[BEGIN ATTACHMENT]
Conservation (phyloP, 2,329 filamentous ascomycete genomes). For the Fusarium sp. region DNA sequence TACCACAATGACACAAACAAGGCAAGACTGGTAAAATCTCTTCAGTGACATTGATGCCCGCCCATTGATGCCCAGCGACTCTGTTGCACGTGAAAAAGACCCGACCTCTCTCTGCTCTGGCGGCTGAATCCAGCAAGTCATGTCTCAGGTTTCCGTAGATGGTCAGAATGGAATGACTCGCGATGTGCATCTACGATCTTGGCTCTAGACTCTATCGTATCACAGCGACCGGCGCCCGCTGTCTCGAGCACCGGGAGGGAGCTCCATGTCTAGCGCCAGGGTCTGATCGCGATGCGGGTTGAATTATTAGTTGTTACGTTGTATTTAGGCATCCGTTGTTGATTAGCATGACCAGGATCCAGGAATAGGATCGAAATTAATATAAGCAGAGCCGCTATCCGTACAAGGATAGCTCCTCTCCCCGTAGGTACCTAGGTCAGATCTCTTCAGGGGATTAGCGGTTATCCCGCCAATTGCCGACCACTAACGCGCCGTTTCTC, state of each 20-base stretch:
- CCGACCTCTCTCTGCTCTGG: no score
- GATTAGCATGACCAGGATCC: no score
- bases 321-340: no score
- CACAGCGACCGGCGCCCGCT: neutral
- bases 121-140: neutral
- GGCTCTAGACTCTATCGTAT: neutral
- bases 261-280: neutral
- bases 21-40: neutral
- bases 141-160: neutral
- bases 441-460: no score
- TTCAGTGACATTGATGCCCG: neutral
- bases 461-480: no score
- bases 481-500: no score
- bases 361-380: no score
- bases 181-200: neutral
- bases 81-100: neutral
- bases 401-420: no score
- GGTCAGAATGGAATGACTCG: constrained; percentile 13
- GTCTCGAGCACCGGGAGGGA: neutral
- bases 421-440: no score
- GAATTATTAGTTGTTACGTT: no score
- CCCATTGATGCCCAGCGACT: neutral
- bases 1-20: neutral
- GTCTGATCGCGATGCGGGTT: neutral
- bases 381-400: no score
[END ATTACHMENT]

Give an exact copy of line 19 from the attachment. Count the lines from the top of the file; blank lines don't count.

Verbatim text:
- GGTCAGAATGGAATGACTCG: constrained; percentile 13